I have been wondering for a while, since (for example on WindowsOS) logs are stored of user activity on the computer and can be retrieved later on by forensic experts easily. Can a user use an external hard drive or a USB storage device to install and run applications on it, which will not be technically stored on the computer's internal hard drive? Will the computer log the activity running on that external USB/HD?
The operating system of the computer (Windows, Linux, OS X, etc.) keeps its own logs of activity, and those logs are independent of the activity being performed. So whether you run a program off a local hard drive or an external USB drive, the OS of that computer will still log it in the same log it always uses. In Windows, these are kept in the Application Event log, and are visible to administrators of that machine. (If you're interested, you can go into Control Panel / Administrative Tools / Event Viewer and see them for yourself.)
A good security practice for a system administrator is to immediately forward copies of security events from the computer's log to a central collection server for backup purposes. That way, even if a hacker manages to get onto the machine and destroy the logs he or she finds there, the hacker won't be able to get to the copies that have already been stored elsewhere. The forensic investigator will then have information to help trace what's happened.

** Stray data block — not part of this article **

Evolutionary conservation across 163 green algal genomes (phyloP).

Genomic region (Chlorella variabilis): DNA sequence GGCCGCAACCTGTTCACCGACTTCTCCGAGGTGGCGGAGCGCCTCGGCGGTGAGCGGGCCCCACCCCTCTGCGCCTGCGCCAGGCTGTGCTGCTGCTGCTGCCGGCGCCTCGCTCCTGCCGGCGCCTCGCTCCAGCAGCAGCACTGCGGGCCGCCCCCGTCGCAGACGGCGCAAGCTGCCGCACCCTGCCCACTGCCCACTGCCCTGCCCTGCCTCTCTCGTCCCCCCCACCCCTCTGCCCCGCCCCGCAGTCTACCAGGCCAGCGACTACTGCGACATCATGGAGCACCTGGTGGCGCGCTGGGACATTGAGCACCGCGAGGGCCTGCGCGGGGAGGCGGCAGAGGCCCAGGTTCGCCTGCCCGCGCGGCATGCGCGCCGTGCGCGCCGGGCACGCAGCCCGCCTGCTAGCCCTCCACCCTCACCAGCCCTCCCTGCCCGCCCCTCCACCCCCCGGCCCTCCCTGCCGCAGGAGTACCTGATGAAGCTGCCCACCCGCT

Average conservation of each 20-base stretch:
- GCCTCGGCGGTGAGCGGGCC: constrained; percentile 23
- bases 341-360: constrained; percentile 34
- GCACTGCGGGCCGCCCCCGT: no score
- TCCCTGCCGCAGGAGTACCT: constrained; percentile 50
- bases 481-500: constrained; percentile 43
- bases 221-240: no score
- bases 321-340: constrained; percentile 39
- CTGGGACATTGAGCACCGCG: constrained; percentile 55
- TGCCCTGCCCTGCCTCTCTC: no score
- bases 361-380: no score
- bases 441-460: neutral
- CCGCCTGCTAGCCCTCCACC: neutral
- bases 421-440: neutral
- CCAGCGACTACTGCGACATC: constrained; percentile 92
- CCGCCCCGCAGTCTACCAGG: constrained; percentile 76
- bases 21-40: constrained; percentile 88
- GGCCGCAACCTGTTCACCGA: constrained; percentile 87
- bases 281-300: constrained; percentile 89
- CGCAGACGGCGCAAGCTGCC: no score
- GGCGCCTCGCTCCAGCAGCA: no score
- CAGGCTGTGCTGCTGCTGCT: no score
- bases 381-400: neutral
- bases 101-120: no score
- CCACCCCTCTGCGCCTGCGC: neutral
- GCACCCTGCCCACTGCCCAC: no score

I'm going to piggyback on John Deters's answer. All major operating systems (Windows, Linux, OSX) keep logs of user activity for varying purposes, and they are stored in various locations.
With that in mind, if you don't want to have logs on your activity, check out an amnesic operating system like Tails. Tails is run as a live CD, only ever storing information in RAM which is erased on shutdown. This leaves little to no information for forensic experts to recover (unless they did something like a cold boot attack: https://en.wikipedia.org/wiki/Cold_boot_attack but this is largely impractical, especially if you have decent physical security).
Finally, remember that no operating system that communicates on the internet can be truly amnesic, because at some point it has to send data (encrypted or otherwise) through routers, servers, etc. Tails mitigates some of this by using Tor by default, but your encrypted traffic is still visible. Not to mention that the NSA can compromise tor traffic by controlling exit nodes.